Keywords: Banana pseudo-stem fibers; Tensile properties; FTIR; XRD; Thermogravimetric analysis
Contact information: a: School of Chemical Engineering & Technology, Tianjin University, 92 Weijin Road, Tianjin, 300072, China; b: Key Laboratory of Solid Waste Resource Utilization and Environmental Protection, Hainan University, Haikou, China; *Corresponding author: firstname.lastname@example.org
Natural materials have attracted great interest for manufacturing because of ecological concerns (Baleyet al. 2005). In recent years, natural fibers have been demonstrated to be a feasible replacement for non-renewable, abrasive, and expensive synthetic fibers (Bourmaud et al. 2010; Osorio et al. 2012). Natural fibers have many advantages, such as biodegradability, renewability, wide availability, low density, low cost, high tensile strength, and high stiffness, which are beneficial for developing lightweight, environmentally friendly structural composites (Reddy et al. 2013). Therefore, great efforts have been made to use natural fibers to reinforce polymer composites for applications in the aircraft, automobile, electronics, and medical industries (Sreenivasan et al. 2011b; Khan et al. 2013).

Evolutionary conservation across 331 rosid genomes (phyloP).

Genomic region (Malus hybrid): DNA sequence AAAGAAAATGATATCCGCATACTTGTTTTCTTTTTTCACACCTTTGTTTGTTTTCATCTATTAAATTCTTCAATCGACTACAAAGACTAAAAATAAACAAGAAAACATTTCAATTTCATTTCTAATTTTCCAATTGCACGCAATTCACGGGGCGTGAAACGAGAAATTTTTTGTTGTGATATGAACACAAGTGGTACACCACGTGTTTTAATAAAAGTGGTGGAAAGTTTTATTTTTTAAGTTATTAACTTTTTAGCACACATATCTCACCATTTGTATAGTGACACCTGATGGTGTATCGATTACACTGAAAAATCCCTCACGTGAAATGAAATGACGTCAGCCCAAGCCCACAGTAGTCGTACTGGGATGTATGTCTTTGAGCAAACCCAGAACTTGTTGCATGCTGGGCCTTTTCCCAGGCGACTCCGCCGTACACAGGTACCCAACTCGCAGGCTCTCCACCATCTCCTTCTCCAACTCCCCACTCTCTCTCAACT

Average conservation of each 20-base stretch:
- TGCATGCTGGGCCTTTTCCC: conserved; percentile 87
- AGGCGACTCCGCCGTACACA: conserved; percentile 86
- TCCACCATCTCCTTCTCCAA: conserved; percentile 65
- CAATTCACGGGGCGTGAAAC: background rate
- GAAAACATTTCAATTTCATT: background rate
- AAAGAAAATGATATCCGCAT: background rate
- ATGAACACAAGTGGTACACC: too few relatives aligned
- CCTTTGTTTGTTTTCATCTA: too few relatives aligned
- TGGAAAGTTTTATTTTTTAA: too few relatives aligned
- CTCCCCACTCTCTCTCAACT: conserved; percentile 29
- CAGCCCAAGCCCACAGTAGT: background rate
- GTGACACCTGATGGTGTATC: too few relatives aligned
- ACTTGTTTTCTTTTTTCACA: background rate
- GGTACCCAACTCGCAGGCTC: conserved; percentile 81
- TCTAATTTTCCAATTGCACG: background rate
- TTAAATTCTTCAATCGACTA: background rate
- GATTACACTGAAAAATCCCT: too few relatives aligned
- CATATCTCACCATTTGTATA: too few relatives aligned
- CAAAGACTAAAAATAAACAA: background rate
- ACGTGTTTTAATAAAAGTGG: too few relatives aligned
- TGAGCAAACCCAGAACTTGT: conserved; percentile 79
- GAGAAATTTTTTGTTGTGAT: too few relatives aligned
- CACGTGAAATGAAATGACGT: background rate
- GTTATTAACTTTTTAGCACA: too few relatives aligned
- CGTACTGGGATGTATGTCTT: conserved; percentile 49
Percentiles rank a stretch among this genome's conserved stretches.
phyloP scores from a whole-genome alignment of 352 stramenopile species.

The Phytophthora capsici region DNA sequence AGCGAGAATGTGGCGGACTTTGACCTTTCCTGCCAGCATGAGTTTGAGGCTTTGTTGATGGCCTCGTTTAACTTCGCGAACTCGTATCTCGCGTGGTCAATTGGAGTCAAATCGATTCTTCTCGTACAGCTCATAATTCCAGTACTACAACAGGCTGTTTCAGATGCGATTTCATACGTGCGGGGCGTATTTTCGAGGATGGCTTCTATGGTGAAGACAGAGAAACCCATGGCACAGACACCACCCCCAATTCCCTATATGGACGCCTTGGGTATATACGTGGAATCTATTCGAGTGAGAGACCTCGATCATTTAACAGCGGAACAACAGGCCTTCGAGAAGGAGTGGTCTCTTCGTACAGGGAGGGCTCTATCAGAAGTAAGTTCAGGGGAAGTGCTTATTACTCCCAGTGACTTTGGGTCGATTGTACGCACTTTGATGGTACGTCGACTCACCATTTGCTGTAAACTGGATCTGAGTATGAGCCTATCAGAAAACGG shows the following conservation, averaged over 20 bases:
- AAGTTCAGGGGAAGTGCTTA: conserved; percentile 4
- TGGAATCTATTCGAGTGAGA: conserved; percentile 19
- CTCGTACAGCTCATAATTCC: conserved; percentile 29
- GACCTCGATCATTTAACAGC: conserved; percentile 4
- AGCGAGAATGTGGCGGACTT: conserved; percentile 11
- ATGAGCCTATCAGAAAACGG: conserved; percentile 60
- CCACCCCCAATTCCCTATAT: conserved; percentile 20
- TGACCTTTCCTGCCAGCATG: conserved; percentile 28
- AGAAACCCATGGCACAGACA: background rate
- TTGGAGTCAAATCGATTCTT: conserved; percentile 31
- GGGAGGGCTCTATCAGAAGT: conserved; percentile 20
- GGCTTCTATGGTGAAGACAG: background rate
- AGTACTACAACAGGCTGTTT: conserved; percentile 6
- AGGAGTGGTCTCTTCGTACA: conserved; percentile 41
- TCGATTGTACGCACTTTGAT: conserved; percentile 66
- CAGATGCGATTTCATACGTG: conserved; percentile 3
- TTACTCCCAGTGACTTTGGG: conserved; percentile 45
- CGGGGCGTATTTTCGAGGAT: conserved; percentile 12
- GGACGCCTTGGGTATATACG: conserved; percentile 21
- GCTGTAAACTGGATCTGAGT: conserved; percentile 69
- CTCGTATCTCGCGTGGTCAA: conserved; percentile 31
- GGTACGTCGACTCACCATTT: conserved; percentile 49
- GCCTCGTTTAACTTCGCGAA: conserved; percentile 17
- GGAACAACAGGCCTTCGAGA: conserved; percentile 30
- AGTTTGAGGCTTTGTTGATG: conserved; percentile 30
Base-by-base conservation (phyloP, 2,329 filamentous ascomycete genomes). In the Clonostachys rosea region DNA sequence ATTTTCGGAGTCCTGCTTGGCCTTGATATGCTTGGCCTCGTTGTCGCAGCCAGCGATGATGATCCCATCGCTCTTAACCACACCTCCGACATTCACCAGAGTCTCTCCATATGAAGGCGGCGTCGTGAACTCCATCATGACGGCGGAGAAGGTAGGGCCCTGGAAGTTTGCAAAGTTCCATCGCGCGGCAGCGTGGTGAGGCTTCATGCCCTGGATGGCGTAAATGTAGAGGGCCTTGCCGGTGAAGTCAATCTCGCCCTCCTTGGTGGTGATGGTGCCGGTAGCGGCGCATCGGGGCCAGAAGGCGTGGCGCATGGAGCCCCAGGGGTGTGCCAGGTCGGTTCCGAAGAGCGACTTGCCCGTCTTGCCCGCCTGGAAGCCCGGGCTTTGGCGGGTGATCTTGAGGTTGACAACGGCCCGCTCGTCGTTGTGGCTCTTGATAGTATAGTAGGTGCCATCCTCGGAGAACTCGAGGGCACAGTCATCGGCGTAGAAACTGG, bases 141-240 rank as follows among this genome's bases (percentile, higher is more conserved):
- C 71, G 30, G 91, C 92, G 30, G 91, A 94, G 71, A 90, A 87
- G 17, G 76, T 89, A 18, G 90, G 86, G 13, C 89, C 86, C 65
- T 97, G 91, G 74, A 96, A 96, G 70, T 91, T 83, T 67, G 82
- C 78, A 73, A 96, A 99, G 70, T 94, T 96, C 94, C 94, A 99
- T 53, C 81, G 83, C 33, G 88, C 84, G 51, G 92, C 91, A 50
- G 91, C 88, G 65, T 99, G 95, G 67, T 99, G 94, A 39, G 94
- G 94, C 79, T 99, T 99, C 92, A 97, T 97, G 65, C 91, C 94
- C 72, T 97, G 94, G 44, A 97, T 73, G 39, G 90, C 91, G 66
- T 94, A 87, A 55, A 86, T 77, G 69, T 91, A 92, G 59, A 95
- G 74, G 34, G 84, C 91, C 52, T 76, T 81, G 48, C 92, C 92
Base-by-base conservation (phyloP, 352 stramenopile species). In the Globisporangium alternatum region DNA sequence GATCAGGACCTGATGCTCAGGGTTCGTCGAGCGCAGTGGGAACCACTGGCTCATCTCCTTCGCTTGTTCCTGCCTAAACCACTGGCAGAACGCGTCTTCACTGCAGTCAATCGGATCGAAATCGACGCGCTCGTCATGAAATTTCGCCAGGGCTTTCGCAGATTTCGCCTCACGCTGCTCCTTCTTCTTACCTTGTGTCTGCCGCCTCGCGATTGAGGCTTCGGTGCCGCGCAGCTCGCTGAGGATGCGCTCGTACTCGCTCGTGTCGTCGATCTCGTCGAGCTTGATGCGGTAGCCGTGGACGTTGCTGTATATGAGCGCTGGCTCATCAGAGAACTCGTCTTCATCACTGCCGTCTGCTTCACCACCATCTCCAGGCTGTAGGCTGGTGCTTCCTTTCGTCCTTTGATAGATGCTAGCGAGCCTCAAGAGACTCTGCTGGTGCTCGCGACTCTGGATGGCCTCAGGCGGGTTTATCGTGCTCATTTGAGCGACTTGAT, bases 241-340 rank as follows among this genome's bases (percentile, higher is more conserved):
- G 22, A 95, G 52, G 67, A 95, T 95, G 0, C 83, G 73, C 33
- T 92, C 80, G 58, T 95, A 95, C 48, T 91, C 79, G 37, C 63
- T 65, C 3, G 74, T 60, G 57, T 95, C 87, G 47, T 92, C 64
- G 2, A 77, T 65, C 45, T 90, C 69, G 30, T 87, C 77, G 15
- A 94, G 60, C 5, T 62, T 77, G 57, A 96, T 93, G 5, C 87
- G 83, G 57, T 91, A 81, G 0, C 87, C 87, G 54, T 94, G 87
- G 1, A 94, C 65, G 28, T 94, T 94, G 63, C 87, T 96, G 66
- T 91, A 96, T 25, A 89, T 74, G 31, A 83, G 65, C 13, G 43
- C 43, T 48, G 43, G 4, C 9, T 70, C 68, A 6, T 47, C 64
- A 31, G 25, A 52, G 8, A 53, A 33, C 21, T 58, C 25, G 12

Demand for natural materials is increasing with the development of densely populated regions. The current production level does not meet today’s demand. However, some tropical fibers, such as bananas (Musa sapientum), are available in large quantities (Defoirdt et al. 2010). Bananas are produced in high quantities in the tropical and sub-tropical regions. At present, bananas are the fourth most widespread fruit crop in the world. After harvesting, a large amount of pseudo-stem residue is left behind in plantation soil to be used as organic material. A few tons per hectare of banana pseudo-stem (BPS) are estimated to be produced annually. These crops have been utilized as a fiber source in the pulping industry, and their decomposition generates energy (Aziz et al. 2011). Fibers from the banana plant are comparable in physical strength and cellulose content with fibers obtained from other fibrous commodity by-products, and they have been extensively characterized from their fruit stalk, pseudo-stem, and leaves (Padam et al. 2012). Fibers from bananas are an environmentally friendly alternative to glass or other reinforcing fibers utilized in engineering composites.